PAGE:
Trumbull County Democratic Party Chairman Dan Polivka reaffirmed Tuesday the casting of secret ballots by the county’s Democratic Central Committee, which is called for under the local committee’s bylaws.
The committee used secret ballots Saturday in the process of choosing Mauro Cantalamessa as interim county commissioner to replace Paul Heltzel, who recently died in office, for the remainder of this year.
The state and national Democratic Party bylaws require public votes.
Cantalamessa, who was chosen from among 10 candidates and later affirmed in a public voice vote, will be the Democratic candidate on the Nov. 4 ballot to complete Heltzel’s term, which ends in January 2017.
Saying no secret ballots are permissible, Ohio Democratic Chairman Chris Redfern said he’ll seek Polivka’s ouster as Trumbull County party chairman if he won’t conduct a re-vote.
“Division within the party is never productive,” said Polivka, a Trumbull County commissioner.
“However, the inherent right of a secret ballot and basic principles of American democracy, such as due process, can neither be denied nor abolished,” Polivka said.
“To Mr. Redfern: ‘Take your best shot ... I’m not going anywhere,’” Polivka added, calling Redfern “tyrannical and inflexible.”
Redfern said he immediately would suspend several privileges of the Trumbull party, including use of a sample ballot, an online system that tracks voting behavior and a discounted mailing permit.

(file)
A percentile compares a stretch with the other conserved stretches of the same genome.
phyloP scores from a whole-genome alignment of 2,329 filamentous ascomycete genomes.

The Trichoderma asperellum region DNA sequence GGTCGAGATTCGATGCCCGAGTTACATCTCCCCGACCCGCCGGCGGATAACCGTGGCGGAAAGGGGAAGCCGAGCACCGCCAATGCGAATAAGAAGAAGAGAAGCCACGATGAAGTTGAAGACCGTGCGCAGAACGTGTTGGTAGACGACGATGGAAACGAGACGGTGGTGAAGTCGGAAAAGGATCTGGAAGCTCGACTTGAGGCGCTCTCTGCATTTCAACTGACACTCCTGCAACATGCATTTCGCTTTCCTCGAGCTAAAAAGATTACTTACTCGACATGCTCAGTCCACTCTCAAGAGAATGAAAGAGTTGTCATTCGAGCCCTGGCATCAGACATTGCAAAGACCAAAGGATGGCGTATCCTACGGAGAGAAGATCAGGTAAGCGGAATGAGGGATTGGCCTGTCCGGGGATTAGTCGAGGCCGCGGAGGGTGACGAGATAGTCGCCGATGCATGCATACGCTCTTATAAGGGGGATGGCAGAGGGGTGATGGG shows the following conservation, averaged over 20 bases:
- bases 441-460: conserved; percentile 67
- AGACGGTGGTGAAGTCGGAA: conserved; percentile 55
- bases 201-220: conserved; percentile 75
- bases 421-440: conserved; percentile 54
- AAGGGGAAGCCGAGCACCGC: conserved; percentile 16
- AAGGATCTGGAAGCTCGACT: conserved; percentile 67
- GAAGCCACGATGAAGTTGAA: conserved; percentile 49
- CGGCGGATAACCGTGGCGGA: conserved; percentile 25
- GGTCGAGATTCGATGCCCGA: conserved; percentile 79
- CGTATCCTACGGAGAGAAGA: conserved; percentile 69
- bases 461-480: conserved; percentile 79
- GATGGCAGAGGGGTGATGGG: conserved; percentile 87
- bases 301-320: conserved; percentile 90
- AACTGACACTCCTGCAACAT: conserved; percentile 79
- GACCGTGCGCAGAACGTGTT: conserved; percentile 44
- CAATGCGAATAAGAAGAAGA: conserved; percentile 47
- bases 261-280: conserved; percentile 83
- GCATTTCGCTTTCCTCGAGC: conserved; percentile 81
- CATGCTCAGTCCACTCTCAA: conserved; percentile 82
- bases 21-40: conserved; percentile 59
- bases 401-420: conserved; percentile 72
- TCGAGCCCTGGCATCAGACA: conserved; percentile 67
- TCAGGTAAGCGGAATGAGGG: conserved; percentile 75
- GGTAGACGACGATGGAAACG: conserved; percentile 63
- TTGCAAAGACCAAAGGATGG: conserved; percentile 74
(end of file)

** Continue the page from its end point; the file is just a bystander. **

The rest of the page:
Flanked by Trumbull Democratic Central Committee members, Polivka spoke at Women’s Park, which he said stands for the right to vote and the right to do so by secret ballot.
Polivka’s news conference was moved across the street at the last minute from the front lawn of the historic home of Harriet Taylor Upton, the early 20th century women’s suffrage advocate, because a large tree was being cut down on that lawn.
Atty. Jeff Goodman, local party parliamentarian for Saturday’s meeting, said Saturday’s vote fulfilled the local bylaws because early balloting was secret; and it fulfilled state and national party rules because the vote for Cantalamessa was publicly affirmed later by the committee.
Denying secret ballots “is a ploy to hold precinct committee men and women captive to the whims of the chair and party leadership ... and an intimidation tactic that will not be tolerated in Trumbull County as long as I’m Democratic chair,” Polivka said.
Diana Marchese, county recorder and a committee member, who attended the news conference, said she favors secret committee balloting because committee members would find it awkward to vote publicly in a 10-candidate race for the same office within a close-knit group.
She added that party members voted overwhelmingly Saturday to continue with secret ballots, which have been used by the local party for decades.